Exposure to slim images in mass media: Television commercials as reminders of restriction in restrained eaters [reprint]
until further notice
SourcePsychology of Popular Media Culture, 1, S, (2011), pp. 48-59
Article / Letter to editor
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SW OZ BSI OGG
SW OZ BSI CW
SW OZ BSI KLP
Psychology of Popular Media Culture
SubjectCommunication and Media; Developmental Psychopathology; Dynamics of gender; Experimental Psychopathology and Treatment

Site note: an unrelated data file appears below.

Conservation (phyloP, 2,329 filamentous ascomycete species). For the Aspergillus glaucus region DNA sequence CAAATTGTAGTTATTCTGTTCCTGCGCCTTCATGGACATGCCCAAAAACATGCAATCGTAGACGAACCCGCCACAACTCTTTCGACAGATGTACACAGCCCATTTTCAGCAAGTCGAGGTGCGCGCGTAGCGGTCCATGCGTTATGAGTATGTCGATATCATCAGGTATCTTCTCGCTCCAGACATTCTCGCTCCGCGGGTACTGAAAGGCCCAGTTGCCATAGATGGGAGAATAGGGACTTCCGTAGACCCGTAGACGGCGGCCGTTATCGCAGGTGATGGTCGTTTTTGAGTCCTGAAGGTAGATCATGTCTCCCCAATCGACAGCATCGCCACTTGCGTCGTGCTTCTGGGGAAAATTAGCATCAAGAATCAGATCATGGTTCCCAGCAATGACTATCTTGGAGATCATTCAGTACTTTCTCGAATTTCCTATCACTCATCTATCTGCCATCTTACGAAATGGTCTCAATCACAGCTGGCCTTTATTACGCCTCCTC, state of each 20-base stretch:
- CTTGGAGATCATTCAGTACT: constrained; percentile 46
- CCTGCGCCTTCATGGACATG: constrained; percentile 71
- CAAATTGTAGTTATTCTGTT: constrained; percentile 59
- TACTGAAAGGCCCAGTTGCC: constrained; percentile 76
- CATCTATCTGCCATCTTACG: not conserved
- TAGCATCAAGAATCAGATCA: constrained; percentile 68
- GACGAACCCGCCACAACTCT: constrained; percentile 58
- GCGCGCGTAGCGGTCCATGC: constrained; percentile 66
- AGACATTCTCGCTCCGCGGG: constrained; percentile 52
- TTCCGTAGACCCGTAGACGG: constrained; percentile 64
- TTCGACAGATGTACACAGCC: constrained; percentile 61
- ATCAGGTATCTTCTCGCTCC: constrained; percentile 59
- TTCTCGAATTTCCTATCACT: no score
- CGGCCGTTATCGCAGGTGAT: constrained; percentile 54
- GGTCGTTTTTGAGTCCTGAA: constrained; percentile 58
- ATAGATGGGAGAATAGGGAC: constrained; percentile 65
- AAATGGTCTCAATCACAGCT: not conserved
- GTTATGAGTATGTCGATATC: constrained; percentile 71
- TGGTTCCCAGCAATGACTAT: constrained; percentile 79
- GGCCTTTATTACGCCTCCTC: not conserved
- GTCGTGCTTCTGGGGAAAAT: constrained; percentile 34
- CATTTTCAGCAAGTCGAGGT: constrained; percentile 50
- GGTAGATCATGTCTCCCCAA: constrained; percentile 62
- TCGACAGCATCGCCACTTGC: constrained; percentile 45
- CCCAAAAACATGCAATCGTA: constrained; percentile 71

This reprinted article originally appeared in Health Psychology, 2008 (Jul), Vol 27(4), 401-408. (The following abstract of the original article appeared in record 2008-09239-001). Objective: The aim of the present study was to explore the effects of exposure to slim images and diet-related products in commercials on actual food intake in relation to dietary restraint. Design: An experimental design was used, in which food intake was measured in 124 female students who watched either a sad or a neutral movie on television, which was interrupted by either commercials featuring slim models and diet products, or neutral commercials. Subsequently, participants filled out questionnaires on dietary restraint and any tendency toward overeating. Main outcome variable: Intake of snack food while watching television. Results: It was found that highly restrained students exposed to commercials with slim models and diet-related products ate less food, whereas less restrained eaters ate slightly more after seeing these commercials. Conclusion: The findings suggest that restrained eaters confronted with diet products and slim images when watching television will be reminded of their restricted eating behavior and eat less. The present study provides support for the reinhibition theory of slim media images.
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